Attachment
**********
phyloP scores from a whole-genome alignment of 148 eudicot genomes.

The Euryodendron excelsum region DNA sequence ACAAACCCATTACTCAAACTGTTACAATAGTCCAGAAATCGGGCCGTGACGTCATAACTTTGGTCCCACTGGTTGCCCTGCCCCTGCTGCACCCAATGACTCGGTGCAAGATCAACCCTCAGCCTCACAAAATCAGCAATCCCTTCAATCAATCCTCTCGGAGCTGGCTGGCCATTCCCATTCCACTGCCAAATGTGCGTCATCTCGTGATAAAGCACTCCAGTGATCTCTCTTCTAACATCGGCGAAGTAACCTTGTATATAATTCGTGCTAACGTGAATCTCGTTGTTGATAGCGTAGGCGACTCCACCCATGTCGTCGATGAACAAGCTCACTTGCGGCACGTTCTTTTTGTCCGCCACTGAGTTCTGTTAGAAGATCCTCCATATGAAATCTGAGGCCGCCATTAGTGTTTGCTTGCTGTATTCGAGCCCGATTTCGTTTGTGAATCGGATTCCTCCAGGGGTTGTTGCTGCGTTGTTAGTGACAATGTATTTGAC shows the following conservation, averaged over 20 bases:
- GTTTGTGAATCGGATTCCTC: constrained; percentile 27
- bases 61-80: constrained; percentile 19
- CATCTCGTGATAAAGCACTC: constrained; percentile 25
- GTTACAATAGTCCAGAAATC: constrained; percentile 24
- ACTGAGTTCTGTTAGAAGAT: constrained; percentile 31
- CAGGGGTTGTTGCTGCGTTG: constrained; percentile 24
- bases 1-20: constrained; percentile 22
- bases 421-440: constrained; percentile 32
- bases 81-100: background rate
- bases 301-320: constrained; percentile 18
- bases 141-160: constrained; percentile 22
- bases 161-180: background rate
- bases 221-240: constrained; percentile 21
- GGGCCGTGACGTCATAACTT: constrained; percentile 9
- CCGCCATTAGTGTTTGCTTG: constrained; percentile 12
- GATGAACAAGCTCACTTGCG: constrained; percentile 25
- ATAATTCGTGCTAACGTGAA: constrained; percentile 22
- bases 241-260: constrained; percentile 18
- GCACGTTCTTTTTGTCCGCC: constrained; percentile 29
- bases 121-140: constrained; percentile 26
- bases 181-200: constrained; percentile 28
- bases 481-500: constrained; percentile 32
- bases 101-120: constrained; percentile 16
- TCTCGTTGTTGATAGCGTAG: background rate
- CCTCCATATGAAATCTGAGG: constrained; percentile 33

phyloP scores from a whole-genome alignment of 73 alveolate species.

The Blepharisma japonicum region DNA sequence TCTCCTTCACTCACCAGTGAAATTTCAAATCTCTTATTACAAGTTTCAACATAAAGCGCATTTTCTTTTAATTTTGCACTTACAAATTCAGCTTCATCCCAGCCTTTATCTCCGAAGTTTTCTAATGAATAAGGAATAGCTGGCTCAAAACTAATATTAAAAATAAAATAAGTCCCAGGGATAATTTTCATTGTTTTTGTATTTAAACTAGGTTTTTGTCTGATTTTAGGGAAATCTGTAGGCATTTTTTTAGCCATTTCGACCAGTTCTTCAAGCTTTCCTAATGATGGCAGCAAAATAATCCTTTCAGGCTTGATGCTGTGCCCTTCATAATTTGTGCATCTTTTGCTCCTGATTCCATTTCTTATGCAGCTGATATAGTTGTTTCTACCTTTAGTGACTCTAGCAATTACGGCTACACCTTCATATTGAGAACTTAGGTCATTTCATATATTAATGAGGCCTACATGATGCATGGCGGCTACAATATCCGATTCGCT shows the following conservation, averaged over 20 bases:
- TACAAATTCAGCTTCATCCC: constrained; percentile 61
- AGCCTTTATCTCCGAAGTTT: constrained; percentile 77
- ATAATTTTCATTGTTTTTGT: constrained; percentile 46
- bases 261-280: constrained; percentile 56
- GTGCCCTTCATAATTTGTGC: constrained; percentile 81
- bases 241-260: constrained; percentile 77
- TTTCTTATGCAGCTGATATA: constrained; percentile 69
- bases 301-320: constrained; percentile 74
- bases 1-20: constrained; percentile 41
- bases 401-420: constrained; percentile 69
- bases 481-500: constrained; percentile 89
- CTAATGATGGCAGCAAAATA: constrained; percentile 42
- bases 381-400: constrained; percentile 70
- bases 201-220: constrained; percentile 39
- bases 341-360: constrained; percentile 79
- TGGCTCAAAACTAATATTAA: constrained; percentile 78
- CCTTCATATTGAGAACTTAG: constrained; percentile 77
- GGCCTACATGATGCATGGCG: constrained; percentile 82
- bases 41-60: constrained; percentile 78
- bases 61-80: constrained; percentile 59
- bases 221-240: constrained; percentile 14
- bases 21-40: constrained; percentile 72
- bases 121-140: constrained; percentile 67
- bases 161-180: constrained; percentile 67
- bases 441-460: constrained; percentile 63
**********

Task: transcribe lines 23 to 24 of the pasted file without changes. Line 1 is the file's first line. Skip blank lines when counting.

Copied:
- bases 181-200: constrained; percentile 28
- bases 481-500: constrained; percentile 32